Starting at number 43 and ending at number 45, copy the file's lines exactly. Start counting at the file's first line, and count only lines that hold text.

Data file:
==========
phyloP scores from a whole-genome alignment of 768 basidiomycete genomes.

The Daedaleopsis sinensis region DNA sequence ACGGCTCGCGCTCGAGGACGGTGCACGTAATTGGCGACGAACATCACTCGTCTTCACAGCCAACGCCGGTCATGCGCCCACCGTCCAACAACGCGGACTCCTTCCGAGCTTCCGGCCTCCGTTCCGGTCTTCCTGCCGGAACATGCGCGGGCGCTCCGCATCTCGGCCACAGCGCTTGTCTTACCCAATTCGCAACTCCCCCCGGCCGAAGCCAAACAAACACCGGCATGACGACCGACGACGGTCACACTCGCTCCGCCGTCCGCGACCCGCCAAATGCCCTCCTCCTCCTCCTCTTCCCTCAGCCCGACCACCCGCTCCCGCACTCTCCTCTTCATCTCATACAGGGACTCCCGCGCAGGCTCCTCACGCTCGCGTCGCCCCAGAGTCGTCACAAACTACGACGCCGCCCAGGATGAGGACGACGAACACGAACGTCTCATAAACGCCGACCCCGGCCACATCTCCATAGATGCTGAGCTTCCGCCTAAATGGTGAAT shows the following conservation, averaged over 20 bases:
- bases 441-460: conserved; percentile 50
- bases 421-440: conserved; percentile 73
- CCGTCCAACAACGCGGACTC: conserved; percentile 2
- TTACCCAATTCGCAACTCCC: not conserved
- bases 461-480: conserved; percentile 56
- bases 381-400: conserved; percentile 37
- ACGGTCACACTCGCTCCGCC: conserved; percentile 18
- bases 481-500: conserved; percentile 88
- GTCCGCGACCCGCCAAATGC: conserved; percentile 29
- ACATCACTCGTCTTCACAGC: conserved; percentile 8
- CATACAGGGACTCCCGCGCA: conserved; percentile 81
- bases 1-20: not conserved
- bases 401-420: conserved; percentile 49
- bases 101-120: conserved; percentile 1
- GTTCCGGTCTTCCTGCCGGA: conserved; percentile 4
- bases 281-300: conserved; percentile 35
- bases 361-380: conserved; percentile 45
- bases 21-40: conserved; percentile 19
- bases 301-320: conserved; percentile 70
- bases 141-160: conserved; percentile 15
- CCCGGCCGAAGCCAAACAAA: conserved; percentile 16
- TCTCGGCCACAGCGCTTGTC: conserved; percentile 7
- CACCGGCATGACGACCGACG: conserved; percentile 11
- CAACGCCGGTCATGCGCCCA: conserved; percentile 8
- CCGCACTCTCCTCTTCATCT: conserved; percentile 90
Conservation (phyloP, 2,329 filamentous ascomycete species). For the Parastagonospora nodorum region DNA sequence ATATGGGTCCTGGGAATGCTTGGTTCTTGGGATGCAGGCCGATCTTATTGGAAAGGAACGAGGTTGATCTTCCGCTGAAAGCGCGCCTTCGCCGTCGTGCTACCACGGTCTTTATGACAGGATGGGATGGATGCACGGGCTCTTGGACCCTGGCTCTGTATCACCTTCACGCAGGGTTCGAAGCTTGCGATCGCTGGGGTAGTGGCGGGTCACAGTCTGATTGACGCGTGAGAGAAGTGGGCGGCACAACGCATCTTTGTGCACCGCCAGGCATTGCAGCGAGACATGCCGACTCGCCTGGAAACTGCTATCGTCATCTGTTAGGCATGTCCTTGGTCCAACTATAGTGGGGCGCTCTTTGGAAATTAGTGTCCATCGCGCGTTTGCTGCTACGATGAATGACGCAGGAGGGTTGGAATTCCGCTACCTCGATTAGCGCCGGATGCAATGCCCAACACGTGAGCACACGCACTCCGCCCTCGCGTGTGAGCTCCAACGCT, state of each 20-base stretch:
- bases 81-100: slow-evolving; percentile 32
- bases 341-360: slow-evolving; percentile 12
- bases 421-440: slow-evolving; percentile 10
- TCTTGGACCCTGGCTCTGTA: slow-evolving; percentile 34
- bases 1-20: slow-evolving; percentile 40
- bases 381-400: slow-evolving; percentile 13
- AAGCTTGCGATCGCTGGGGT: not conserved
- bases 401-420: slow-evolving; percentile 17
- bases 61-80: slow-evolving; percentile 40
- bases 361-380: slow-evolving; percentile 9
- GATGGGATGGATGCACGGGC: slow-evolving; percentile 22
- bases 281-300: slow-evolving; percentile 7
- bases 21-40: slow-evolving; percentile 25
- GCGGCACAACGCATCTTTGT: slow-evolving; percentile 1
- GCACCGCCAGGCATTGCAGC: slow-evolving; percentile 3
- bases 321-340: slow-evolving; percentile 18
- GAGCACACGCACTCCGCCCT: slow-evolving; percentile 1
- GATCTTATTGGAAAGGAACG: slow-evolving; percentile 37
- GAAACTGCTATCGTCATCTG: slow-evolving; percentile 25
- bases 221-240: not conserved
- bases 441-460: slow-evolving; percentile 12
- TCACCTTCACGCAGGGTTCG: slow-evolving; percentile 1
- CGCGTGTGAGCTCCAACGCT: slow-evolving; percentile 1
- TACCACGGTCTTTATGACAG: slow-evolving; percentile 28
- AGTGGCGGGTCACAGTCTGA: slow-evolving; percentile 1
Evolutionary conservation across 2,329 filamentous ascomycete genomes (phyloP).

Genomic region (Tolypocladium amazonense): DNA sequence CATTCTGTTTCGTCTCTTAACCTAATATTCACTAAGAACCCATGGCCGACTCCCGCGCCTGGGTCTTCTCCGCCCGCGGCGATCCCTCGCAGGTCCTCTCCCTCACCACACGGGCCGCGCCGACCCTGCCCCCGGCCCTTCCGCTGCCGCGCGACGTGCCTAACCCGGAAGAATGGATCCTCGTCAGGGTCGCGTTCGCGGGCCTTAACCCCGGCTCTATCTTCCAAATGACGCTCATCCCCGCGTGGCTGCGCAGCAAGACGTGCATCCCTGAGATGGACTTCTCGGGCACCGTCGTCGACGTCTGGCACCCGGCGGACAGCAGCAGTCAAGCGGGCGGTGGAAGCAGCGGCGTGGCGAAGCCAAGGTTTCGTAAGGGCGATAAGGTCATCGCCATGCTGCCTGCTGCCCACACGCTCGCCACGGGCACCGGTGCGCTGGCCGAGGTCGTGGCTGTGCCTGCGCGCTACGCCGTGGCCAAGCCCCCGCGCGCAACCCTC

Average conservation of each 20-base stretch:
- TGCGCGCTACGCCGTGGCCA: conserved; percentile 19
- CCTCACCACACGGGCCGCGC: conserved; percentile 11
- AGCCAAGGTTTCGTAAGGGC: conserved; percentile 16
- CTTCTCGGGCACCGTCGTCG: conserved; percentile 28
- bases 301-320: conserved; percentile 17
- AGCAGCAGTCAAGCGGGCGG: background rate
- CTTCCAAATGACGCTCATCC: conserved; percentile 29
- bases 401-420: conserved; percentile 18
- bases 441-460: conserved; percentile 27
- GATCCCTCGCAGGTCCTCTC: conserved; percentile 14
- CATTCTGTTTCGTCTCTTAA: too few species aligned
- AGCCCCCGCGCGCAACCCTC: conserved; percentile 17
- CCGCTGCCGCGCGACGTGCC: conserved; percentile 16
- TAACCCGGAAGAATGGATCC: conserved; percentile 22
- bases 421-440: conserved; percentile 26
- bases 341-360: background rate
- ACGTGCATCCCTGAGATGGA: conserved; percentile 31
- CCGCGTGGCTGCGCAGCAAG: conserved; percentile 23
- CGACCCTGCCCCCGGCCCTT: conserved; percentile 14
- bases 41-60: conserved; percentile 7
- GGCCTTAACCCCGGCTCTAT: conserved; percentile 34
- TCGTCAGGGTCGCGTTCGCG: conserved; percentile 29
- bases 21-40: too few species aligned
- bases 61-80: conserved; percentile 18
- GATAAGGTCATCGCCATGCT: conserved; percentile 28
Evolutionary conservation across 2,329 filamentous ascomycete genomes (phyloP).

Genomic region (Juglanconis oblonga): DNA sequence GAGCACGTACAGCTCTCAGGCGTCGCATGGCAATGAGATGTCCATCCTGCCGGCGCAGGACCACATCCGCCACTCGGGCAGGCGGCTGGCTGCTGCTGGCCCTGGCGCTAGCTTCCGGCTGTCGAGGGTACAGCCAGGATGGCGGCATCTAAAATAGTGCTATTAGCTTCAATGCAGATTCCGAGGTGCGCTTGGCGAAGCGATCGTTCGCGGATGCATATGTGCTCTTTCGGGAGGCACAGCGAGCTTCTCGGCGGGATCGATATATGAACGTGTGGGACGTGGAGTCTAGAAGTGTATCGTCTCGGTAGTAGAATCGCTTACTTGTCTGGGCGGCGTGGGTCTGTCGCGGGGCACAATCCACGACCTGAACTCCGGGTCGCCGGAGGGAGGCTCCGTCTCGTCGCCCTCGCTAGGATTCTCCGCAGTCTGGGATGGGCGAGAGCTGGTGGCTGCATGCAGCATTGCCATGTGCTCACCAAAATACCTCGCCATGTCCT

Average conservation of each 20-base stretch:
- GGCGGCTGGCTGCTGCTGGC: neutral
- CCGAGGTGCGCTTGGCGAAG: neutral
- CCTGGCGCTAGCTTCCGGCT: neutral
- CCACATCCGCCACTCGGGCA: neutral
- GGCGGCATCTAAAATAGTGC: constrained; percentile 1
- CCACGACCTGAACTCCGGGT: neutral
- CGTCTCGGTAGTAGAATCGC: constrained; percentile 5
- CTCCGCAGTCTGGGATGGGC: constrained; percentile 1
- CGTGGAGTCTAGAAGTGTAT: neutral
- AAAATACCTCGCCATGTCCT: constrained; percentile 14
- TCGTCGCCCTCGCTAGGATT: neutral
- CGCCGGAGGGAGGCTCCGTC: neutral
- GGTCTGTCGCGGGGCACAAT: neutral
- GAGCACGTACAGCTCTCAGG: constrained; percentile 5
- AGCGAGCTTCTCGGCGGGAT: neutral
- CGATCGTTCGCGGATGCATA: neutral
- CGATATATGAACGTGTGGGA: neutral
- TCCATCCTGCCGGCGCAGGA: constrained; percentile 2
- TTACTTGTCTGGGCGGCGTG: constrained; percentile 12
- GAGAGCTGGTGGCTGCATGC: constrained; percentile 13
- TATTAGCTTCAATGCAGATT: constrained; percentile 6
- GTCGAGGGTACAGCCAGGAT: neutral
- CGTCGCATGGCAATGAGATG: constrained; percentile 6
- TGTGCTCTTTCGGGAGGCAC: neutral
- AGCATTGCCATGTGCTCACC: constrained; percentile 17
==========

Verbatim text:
- GCACCGCCAGGCATTGCAGC: slow-evolving; percentile 3
- bases 321-340: slow-evolving; percentile 18
- GAGCACACGCACTCCGCCCT: slow-evolving; percentile 1